US Fiscal Policy, UK Brexit Trigger Pose Big Risks for FX

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It was a tough week for the U.S. dollar.  A number of Federal Reserve officials were scheduled to speak but none of then said anything to help the greenback, which had been falling since the central bank raised interest rates last week. The calendar was light leaving the U.S. healthcare vote as the main focus.  In the eleventh hour, the House pulled the Healthcare vote and according to House Energy and Commerce Chairman Walden, the bill is done, it won’t come up at a later date.  President Trump also said the effort on the healthcare bill is over now. Although the dollar jumped on this news, the bill’s failure raises many questions about how the President plans to fund his tax care reform, the centerpiece of the new Administration’s fiscal spending plans.  Without the prospect of major tax cuts and the corresponding growth that comes with it, September looks more likely than June for a rate hike now.  Even if the House approved the bill, it would have met stiff resistance in the Senate.  With the vote canceled for now, investors will be looking for Trump’s Plan B which means fiscal policy will remain in center focus and a key driver of U.S. dollar flows.
 
Meanwhile the dollar received no help from the Federal Reserve officials last week.  Investors had been hoping for a less dovish interpretation of this month’s FOMC meeting from Yellen and Dudley but both members of the Fed leadership failed did make any specific mention of monetary policy or the economy.  Instead, the loudest comments came from Fed President Kashkari who was the only voting member of the central bank who opted to keep interest rates unchanged at the last meeting. So his dovish views should not be a surprise.  He felt that there was not enough improvements in the economy since the last meeting and they “are still coming up short on the inflation target, and the job market continues to strengthen, suggesting that slack remains.”  The latest economic reports justified his concern as data was mixed with existing home sales falling more than expected, jobless claims rising and durable goods orders slowing. However new home sales increased and the current account deficit narrowed.  In the coming week, revisions to third quarter GDP, the trade balance, pending home sales, personal income, personal spending, Chicago PMI and revisions to the University of Michigan Consumer Sentiment report are scheduled for release.  A number of Federal Reserve Presidents are also due to speak so traders need to pay attention to any market moving comments.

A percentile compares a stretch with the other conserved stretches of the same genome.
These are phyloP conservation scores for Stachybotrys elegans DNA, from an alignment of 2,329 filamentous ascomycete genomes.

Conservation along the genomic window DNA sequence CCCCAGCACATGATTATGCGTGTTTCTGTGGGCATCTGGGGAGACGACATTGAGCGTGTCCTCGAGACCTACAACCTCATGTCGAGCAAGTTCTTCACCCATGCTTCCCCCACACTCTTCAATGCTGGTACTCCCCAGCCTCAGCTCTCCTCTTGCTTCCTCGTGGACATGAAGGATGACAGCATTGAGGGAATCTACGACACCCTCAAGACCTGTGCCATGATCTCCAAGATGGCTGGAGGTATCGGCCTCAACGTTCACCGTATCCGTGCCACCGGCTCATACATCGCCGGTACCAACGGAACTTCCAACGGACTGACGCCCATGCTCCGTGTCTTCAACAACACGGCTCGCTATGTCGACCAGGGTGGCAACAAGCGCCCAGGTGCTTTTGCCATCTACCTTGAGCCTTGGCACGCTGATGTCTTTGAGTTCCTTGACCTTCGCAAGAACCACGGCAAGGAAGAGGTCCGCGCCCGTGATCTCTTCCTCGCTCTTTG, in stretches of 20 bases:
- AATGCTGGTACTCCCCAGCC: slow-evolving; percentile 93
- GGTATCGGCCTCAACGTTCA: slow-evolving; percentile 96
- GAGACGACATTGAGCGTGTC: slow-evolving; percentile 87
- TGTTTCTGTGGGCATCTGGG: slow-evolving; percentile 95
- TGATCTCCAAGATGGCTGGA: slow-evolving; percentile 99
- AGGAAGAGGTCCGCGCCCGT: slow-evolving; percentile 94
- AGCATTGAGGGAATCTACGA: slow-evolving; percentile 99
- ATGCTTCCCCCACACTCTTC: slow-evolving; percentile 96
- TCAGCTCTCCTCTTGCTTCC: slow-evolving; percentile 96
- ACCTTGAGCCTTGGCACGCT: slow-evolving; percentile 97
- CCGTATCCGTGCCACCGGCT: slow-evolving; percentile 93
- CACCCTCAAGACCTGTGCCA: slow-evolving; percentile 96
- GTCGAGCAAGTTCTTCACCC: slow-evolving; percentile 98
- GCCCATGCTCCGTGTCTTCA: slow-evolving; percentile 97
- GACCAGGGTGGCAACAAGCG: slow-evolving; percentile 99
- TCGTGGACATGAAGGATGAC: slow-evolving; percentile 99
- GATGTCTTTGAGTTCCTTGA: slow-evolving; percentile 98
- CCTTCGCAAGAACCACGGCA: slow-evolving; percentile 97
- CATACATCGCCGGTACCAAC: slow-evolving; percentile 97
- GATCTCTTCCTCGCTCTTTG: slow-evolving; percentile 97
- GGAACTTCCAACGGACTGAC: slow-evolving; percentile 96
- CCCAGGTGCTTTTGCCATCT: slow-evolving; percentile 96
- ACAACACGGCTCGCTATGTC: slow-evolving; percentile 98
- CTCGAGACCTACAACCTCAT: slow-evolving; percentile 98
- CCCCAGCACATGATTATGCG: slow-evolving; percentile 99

Politics will also be in center focus in the U.K. Prime Minister May expected to trigger Article 50 in the next few days, formalizing the U.K.’s divorce from the European Union.  We expect GBP/USD to fall quickly or aggressively when the announcement is made but it should recover swiftly as the inevitable finally happens and investors realize that the negotiation process will be long and filled with delays.  Brexit will be the main focus in a week with only mortgage approvals and revisions to Q4 GDP scheduled for release.  Sterling had a strong performance last week with the gains were driven by healthy data – consumer prices rose 0.7% in the month of March, beating the market’s 0.5% forecast and recovering all of the past month’s decline. This drove the annualized pace of growth above the central bank’s 2% forecast to 2.3% from 1.8%. Core price growth was just as healthy, rising to 2% from 1.6%.  Based on this report alone, Bank of England officials should be thinking about raising interest rates but when combined with a hot retail sales report, we may start to see more policymakers align with Kristen Forbes who voted for an immediate rate hike next month.  Economists had been looking for retail sales to rebound but they did not expect spending to jump by 1.3%, far outpacing their 0.3% forecast.  This is a good sign for growth in the first quarter.